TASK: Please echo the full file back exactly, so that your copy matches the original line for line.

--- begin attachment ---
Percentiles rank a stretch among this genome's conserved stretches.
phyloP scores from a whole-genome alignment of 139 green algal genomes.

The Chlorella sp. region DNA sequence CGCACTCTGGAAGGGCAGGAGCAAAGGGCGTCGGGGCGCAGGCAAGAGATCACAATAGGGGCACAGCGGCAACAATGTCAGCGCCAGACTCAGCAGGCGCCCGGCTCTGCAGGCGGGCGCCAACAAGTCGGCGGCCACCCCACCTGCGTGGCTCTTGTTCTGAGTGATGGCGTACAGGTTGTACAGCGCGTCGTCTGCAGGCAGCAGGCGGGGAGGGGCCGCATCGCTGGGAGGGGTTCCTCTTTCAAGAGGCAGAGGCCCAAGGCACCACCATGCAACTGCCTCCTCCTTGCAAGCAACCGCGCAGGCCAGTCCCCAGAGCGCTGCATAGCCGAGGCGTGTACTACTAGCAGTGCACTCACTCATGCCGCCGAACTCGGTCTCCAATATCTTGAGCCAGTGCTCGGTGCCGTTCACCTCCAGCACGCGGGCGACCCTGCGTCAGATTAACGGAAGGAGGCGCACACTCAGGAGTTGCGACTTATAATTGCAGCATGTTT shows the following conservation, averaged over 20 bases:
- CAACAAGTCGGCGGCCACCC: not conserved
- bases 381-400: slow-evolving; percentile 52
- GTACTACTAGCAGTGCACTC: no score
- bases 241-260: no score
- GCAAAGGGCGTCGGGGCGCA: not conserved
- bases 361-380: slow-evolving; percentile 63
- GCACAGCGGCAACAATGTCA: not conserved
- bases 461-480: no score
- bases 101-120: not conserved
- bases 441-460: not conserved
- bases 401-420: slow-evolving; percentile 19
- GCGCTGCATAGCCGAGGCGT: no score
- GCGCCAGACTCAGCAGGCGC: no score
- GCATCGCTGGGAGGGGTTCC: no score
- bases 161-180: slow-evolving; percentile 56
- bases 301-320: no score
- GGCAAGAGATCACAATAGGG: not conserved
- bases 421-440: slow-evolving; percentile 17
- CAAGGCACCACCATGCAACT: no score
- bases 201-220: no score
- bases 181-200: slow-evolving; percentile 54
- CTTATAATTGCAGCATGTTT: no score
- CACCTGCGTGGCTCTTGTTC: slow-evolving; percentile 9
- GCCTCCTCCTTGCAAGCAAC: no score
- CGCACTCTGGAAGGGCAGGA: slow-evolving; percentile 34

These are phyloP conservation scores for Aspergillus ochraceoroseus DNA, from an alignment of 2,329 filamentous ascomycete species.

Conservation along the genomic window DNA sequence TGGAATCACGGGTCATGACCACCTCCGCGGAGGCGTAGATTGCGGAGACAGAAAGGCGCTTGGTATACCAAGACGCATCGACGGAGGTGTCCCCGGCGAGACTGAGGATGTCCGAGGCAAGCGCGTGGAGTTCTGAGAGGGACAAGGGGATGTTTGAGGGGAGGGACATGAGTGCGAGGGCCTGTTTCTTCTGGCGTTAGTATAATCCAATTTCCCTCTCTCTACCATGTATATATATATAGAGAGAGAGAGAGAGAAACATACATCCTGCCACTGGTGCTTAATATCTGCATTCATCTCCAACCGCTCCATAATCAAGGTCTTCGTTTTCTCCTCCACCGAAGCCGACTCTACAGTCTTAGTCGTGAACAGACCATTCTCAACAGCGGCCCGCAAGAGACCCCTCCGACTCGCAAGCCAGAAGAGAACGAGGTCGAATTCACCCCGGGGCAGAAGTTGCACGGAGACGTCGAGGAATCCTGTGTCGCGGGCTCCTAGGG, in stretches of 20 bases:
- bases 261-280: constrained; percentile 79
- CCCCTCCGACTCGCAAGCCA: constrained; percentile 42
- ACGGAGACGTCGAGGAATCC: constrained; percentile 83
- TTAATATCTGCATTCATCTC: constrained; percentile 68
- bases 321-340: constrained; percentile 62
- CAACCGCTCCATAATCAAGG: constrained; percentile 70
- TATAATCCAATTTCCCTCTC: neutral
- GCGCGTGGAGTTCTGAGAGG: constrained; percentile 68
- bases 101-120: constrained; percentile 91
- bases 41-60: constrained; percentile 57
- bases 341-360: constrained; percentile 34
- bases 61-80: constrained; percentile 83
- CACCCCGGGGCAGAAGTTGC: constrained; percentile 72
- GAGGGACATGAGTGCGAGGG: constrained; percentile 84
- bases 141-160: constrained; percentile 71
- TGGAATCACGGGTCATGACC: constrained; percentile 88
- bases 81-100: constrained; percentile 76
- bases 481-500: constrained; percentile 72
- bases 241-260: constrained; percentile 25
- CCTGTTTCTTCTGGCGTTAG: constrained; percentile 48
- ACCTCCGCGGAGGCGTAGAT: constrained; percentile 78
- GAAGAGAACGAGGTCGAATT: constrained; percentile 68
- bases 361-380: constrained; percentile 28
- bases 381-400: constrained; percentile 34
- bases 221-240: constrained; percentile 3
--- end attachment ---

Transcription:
Percentiles rank a stretch among this genome's conserved stretches.
phyloP scores from a whole-genome alignment of 139 green algal genomes.

The Chlorella sp. region DNA sequence CGCACTCTGGAAGGGCAGGAGCAAAGGGCGTCGGGGCGCAGGCAAGAGATCACAATAGGGGCACAGCGGCAACAATGTCAGCGCCAGACTCAGCAGGCGCCCGGCTCTGCAGGCGGGCGCCAACAAGTCGGCGGCCACCCCACCTGCGTGGCTCTTGTTCTGAGTGATGGCGTACAGGTTGTACAGCGCGTCGTCTGCAGGCAGCAGGCGGGGAGGGGCCGCATCGCTGGGAGGGGTTCCTCTTTCAAGAGGCAGAGGCCCAAGGCACCACCATGCAACTGCCTCCTCCTTGCAAGCAACCGCGCAGGCCAGTCCCCAGAGCGCTGCATAGCCGAGGCGTGTACTACTAGCAGTGCACTCACTCATGCCGCCGAACTCGGTCTCCAATATCTTGAGCCAGTGCTCGGTGCCGTTCACCTCCAGCACGCGGGCGACCCTGCGTCAGATTAACGGAAGGAGGCGCACACTCAGGAGTTGCGACTTATAATTGCAGCATGTTT shows the following conservation, averaged over 20 bases:
- CAACAAGTCGGCGGCCACCC: not conserved
- bases 381-400: slow-evolving; percentile 52
- GTACTACTAGCAGTGCACTC: no score
- bases 241-260: no score
- GCAAAGGGCGTCGGGGCGCA: not conserved
- bases 361-380: slow-evolving; percentile 63
- GCACAGCGGCAACAATGTCA: not conserved
- bases 461-480: no score
- bases 101-120: not conserved
- bases 441-460: not conserved
- bases 401-420: slow-evolving; percentile 19
- GCGCTGCATAGCCGAGGCGT: no score
- GCGCCAGACTCAGCAGGCGC: no score
- GCATCGCTGGGAGGGGTTCC: no score
- bases 161-180: slow-evolving; percentile 56
- bases 301-320: no score
- GGCAAGAGATCACAATAGGG: not conserved
- bases 421-440: slow-evolving; percentile 17
- CAAGGCACCACCATGCAACT: no score
- bases 201-220: no score
- bases 181-200: slow-evolving; percentile 54
- CTTATAATTGCAGCATGTTT: no score
- CACCTGCGTGGCTCTTGTTC: slow-evolving; percentile 9
- GCCTCCTCCTTGCAAGCAAC: no score
- CGCACTCTGGAAGGGCAGGA: slow-evolving; percentile 34

These are phyloP conservation scores for Aspergillus ochraceoroseus DNA, from an alignment of 2,329 filamentous ascomycete species.

Conservation along the genomic window DNA sequence TGGAATCACGGGTCATGACCACCTCCGCGGAGGCGTAGATTGCGGAGACAGAAAGGCGCTTGGTATACCAAGACGCATCGACGGAGGTGTCCCCGGCGAGACTGAGGATGTCCGAGGCAAGCGCGTGGAGTTCTGAGAGGGACAAGGGGATGTTTGAGGGGAGGGACATGAGTGCGAGGGCCTGTTTCTTCTGGCGTTAGTATAATCCAATTTCCCTCTCTCTACCATGTATATATATATAGAGAGAGAGAGAGAGAAACATACATCCTGCCACTGGTGCTTAATATCTGCATTCATCTCCAACCGCTCCATAATCAAGGTCTTCGTTTTCTCCTCCACCGAAGCCGACTCTACAGTCTTAGTCGTGAACAGACCATTCTCAACAGCGGCCCGCAAGAGACCCCTCCGACTCGCAAGCCAGAAGAGAACGAGGTCGAATTCACCCCGGGGCAGAAGTTGCACGGAGACGTCGAGGAATCCTGTGTCGCGGGCTCCTAGGG, in stretches of 20 bases:
- bases 261-280: constrained; percentile 79
- CCCCTCCGACTCGCAAGCCA: constrained; percentile 42
- ACGGAGACGTCGAGGAATCC: constrained; percentile 83
- TTAATATCTGCATTCATCTC: constrained; percentile 68
- bases 321-340: constrained; percentile 62
- CAACCGCTCCATAATCAAGG: constrained; percentile 70
- TATAATCCAATTTCCCTCTC: neutral
- GCGCGTGGAGTTCTGAGAGG: constrained; percentile 68
- bases 101-120: constrained; percentile 91
- bases 41-60: constrained; percentile 57
- bases 341-360: constrained; percentile 34
- bases 61-80: constrained; percentile 83
- CACCCCGGGGCAGAAGTTGC: constrained; percentile 72
- GAGGGACATGAGTGCGAGGG: constrained; percentile 84
- bases 141-160: constrained; percentile 71
- TGGAATCACGGGTCATGACC: constrained; percentile 88
- bases 81-100: constrained; percentile 76
- bases 481-500: constrained; percentile 72
- bases 241-260: constrained; percentile 25
- CCTGTTTCTTCTGGCGTTAG: constrained; percentile 48
- ACCTCCGCGGAGGCGTAGAT: constrained; percentile 78
- GAAGAGAACGAGGTCGAATT: constrained; percentile 68
- bases 361-380: constrained; percentile 28
- bases 381-400: constrained; percentile 34
- bases 221-240: constrained; percentile 3